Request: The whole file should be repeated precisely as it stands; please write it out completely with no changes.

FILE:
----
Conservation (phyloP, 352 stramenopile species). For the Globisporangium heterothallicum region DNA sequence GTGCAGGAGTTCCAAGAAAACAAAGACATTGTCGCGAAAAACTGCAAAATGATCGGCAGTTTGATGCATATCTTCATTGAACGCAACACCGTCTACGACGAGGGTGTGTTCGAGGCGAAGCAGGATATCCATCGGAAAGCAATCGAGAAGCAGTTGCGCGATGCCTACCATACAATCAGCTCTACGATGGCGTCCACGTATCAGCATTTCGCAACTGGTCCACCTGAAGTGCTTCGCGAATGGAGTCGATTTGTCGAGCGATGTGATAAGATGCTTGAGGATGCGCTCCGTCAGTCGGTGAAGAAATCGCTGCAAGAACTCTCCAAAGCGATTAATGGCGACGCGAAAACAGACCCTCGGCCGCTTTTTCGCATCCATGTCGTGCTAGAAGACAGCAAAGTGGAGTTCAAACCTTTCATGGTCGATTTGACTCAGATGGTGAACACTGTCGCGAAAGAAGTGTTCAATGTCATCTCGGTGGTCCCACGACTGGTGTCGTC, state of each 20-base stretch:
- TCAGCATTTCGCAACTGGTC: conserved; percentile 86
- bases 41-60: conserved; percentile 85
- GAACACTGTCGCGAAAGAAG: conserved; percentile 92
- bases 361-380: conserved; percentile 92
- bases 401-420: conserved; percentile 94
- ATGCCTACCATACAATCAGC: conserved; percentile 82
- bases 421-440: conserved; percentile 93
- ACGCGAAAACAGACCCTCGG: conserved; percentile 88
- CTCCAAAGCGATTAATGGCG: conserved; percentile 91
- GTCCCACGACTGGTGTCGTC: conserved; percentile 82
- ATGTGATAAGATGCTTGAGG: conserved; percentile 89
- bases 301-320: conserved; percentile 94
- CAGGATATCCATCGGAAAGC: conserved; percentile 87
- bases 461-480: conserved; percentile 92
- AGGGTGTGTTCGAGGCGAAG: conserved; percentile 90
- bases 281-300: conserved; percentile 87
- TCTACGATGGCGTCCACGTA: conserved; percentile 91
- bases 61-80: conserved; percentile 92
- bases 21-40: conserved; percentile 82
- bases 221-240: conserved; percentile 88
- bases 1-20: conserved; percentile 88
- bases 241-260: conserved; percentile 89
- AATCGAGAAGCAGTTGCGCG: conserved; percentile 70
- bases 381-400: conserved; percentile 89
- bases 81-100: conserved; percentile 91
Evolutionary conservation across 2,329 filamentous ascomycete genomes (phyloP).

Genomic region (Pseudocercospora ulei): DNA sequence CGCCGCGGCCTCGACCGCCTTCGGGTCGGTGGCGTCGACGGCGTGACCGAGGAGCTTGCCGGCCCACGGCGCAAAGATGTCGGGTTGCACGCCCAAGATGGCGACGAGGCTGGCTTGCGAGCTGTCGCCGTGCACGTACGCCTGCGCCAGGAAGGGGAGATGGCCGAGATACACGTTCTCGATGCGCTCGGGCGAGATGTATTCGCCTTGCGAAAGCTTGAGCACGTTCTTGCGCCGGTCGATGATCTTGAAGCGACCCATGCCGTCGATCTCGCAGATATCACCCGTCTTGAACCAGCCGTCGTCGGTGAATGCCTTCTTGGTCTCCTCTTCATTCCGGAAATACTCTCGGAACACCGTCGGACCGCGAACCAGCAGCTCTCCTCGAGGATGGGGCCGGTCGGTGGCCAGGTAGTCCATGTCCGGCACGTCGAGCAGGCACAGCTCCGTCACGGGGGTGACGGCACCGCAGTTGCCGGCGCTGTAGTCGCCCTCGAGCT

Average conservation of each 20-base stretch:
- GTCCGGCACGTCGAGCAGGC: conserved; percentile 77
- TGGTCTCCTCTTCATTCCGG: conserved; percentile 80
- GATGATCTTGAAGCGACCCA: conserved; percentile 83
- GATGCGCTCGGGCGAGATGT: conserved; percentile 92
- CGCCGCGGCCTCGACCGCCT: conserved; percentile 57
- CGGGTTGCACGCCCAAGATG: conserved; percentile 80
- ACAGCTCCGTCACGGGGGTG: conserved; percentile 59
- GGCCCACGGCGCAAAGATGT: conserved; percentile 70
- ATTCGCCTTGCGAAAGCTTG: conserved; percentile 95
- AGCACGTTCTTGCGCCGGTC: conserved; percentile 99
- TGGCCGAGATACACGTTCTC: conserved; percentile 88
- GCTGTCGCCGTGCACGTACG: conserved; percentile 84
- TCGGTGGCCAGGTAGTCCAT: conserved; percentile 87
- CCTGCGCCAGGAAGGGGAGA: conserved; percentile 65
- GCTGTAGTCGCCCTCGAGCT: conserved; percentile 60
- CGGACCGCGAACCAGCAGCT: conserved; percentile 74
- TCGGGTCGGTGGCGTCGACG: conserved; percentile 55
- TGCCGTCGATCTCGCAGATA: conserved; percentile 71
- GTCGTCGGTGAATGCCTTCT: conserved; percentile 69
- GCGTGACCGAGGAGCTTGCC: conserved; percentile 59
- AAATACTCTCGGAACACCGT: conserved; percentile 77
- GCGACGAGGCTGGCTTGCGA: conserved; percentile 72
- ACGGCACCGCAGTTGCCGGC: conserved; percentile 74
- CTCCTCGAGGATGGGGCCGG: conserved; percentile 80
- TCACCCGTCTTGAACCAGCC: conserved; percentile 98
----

Conservation (phyloP, 352 stramenopile species). For the Globisporangium heterothallicum region DNA sequence GTGCAGGAGTTCCAAGAAAACAAAGACATTGTCGCGAAAAACTGCAAAATGATCGGCAGTTTGATGCATATCTTCATTGAACGCAACACCGTCTACGACGAGGGTGTGTTCGAGGCGAAGCAGGATATCCATCGGAAAGCAATCGAGAAGCAGTTGCGCGATGCCTACCATACAATCAGCTCTACGATGGCGTCCACGTATCAGCATTTCGCAACTGGTCCACCTGAAGTGCTTCGCGAATGGAGTCGATTTGTCGAGCGATGTGATAAGATGCTTGAGGATGCGCTCCGTCAGTCGGTGAAGAAATCGCTGCAAGAACTCTCCAAAGCGATTAATGGCGACGCGAAAACAGACCCTCGGCCGCTTTTTCGCATCCATGTCGTGCTAGAAGACAGCAAAGTGGAGTTCAAACCTTTCATGGTCGATTTGACTCAGATGGTGAACACTGTCGCGAAAGAAGTGTTCAATGTCATCTCGGTGGTCCCACGACTGGTGTCGTC, state of each 20-base stretch:
- TCAGCATTTCGCAACTGGTC: conserved; percentile 86
- bases 41-60: conserved; percentile 85
- GAACACTGTCGCGAAAGAAG: conserved; percentile 92
- bases 361-380: conserved; percentile 92
- bases 401-420: conserved; percentile 94
- ATGCCTACCATACAATCAGC: conserved; percentile 82
- bases 421-440: conserved; percentile 93
- ACGCGAAAACAGACCCTCGG: conserved; percentile 88
- CTCCAAAGCGATTAATGGCG: conserved; percentile 91
- GTCCCACGACTGGTGTCGTC: conserved; percentile 82
- ATGTGATAAGATGCTTGAGG: conserved; percentile 89
- bases 301-320: conserved; percentile 94
- CAGGATATCCATCGGAAAGC: conserved; percentile 87
- bases 461-480: conserved; percentile 92
- AGGGTGTGTTCGAGGCGAAG: conserved; percentile 90
- bases 281-300: conserved; percentile 87
- TCTACGATGGCGTCCACGTA: conserved; percentile 91
- bases 61-80: conserved; percentile 92
- bases 21-40: conserved; percentile 82
- bases 221-240: conserved; percentile 88
- bases 1-20: conserved; percentile 88
- bases 241-260: conserved; percentile 89
- AATCGAGAAGCAGTTGCGCG: conserved; percentile 70
- bases 381-400: conserved; percentile 89
- bases 81-100: conserved; percentile 91
Evolutionary conservation across 2,329 filamentous ascomycete genomes (phyloP).

Genomic region (Pseudocercospora ulei): DNA sequence CGCCGCGGCCTCGACCGCCTTCGGGTCGGTGGCGTCGACGGCGTGACCGAGGAGCTTGCCGGCCCACGGCGCAAAGATGTCGGGTTGCACGCCCAAGATGGCGACGAGGCTGGCTTGCGAGCTGTCGCCGTGCACGTACGCCTGCGCCAGGAAGGGGAGATGGCCGAGATACACGTTCTCGATGCGCTCGGGCGAGATGTATTCGCCTTGCGAAAGCTTGAGCACGTTCTTGCGCCGGTCGATGATCTTGAAGCGACCCATGCCGTCGATCTCGCAGATATCACCCGTCTTGAACCAGCCGTCGTCGGTGAATGCCTTCTTGGTCTCCTCTTCATTCCGGAAATACTCTCGGAACACCGTCGGACCGCGAACCAGCAGCTCTCCTCGAGGATGGGGCCGGTCGGTGGCCAGGTAGTCCATGTCCGGCACGTCGAGCAGGCACAGCTCCGTCACGGGGGTGACGGCACCGCAGTTGCCGGCGCTGTAGTCGCCCTCGAGCT

Average conservation of each 20-base stretch:
- GTCCGGCACGTCGAGCAGGC: conserved; percentile 77
- TGGTCTCCTCTTCATTCCGG: conserved; percentile 80
- GATGATCTTGAAGCGACCCA: conserved; percentile 83
- GATGCGCTCGGGCGAGATGT: conserved; percentile 92
- CGCCGCGGCCTCGACCGCCT: conserved; percentile 57
- CGGGTTGCACGCCCAAGATG: conserved; percentile 80
- ACAGCTCCGTCACGGGGGTG: conserved; percentile 59
- GGCCCACGGCGCAAAGATGT: conserved; percentile 70
- ATTCGCCTTGCGAAAGCTTG: conserved; percentile 95
- AGCACGTTCTTGCGCCGGTC: conserved; percentile 99
- TGGCCGAGATACACGTTCTC: conserved; percentile 88
- GCTGTCGCCGTGCACGTACG: conserved; percentile 84
- TCGGTGGCCAGGTAGTCCAT: conserved; percentile 87
- CCTGCGCCAGGAAGGGGAGA: conserved; percentile 65
- GCTGTAGTCGCCCTCGAGCT: conserved; percentile 60
- CGGACCGCGAACCAGCAGCT: conserved; percentile 74
- TCGGGTCGGTGGCGTCGACG: conserved; percentile 55
- TGCCGTCGATCTCGCAGATA: conserved; percentile 71
- GTCGTCGGTGAATGCCTTCT: conserved; percentile 69
- GCGTGACCGAGGAGCTTGCC: conserved; percentile 59
- AAATACTCTCGGAACACCGT: conserved; percentile 77
- GCGACGAGGCTGGCTTGCGA: conserved; percentile 72
- ACGGCACCGCAGTTGCCGGC: conserved; percentile 74
- CTCCTCGAGGATGGGGCCGG: conserved; percentile 80
- TCACCCGTCTTGAACCAGCC: conserved; percentile 98